July 29, 2014
“The customer is always right.”
That phrase has sold millions of books and been the topic of many a motivational speech. But ask anyone who deals with customers on a regular basis and they’ll tell you it’s wrong. Customers are not always right. They make mistakes. Some customers are dishonest. Some customers are chronic complainers and some are downright nasty. But no matter how unpleasant a customer is, it is not your job to prove they’re wrong or teach them a lesson.
The good news is that about 97 percent of customers are decent, reasonable people who just want to be treated with respect and feel appreciated for their business. They will sometimes become upset because a mistake was made, but they will generally forgive the error and continue to do business with you if the problem is resolved.
So what to do about the two or three percent of customers who can ruin your day with a single phone call? First, you need to remember that it’s difficult to keep all customers happy all of the time.
Here are some tips for dealing with customers who treat you poorly, use abusive language, yell at you or just make you feel awful:
Let your angry customer vent for a while.
When he or she comes up for air, offer to help. If your customer uses abusive or vulgar language, simply let him or her know that you’d be happy to help but you’re unable to do so under these conditions. Advise your customer that you will need to end the conversation. Before you hang up, encourage him or her to call back when they are calmer so you can help them to get the problem resolved.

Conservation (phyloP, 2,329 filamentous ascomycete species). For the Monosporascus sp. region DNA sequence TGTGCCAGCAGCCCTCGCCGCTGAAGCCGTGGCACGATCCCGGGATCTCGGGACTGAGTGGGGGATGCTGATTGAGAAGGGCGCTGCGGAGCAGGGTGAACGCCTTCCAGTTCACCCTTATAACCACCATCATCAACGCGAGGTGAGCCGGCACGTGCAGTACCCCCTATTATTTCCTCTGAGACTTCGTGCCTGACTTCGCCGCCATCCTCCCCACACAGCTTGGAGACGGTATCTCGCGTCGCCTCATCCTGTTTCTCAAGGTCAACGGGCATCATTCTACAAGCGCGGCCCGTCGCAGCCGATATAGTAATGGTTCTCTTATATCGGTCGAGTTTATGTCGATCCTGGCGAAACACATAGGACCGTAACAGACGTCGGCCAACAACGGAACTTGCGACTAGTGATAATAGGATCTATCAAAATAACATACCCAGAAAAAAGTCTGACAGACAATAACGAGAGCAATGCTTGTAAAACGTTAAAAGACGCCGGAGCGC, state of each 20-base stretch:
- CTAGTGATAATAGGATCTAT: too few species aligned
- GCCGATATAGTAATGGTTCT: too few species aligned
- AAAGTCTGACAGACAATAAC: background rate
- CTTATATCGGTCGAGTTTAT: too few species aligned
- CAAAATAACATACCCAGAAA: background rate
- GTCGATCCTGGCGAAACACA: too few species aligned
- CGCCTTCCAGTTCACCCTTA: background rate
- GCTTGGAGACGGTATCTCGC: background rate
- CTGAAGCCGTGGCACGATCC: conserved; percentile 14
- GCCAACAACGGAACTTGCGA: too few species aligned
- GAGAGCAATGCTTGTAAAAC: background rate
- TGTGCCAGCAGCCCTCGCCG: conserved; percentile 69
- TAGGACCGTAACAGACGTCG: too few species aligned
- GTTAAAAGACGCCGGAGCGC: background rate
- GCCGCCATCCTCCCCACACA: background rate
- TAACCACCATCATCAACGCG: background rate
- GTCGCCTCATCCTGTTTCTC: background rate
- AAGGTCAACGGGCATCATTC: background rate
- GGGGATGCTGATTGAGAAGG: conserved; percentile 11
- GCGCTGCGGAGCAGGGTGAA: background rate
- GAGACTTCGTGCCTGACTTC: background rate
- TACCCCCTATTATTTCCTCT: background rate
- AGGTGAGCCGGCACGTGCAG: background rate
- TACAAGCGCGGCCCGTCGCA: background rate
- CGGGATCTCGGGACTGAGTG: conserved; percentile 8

Put emotional distance between you and your customer.
Your customer’s anger is not about you. It’s his or her problem so choose not to take it personally. Even nice customers can get angry when they feel a company has mistreated them. Do the best you can to let your customer know you care.
Don’t judge your customer based on a mistake.It really doesn’t matter whose mistake it was. You are not in your job to serve as a judge and jury every time a customer messes up. You don’t need to point out the error of their ways. Simply review the problem and work toward resolving it. We need to be forgiving of our customers just like we want our customers to forgive us when we make mistakes.
Treat even your angry customers with respect.
You don’t have to agree with your customer’s opinion. Most people just want to know that someone is willing to listen and actually cares about their concerns. They may be having a horrible day. Maybe they’ve been through a service nightmare with your company and they’re simply fed up by the time you get the call. Perhaps they are experiencing a personal tragedy and just taking it out on you.
When all else fails, give up.
Some customers will simply not give you the opportunity to fix their problems. If the same customer has a track record of abusive language and angry calls, it may be better to say “goodbye” to their business. This message needs to be communicated to the customer by your manager or business owner.
Learn to let go.
Don’t carry the baggage of one angry customer over to your other customers. They deserve to be treated with warmth and kindness. If a customer has upset you, get up and walk away for a few minutes. Get a drink of water, take some deep breaths and allow yourself to get neutral before you take that next call.
Regardless of a customer’s personality or communication style, he or she is still a customer. Your customers may not always be right, but they are the reason we’re in business. Most problems are the result of a lack of communication. Focus on helping the customer, not proving them wrong–even when they are. A kind word, a listening ear and respect will teach them a far greater lesson than pointing out the error of their ways.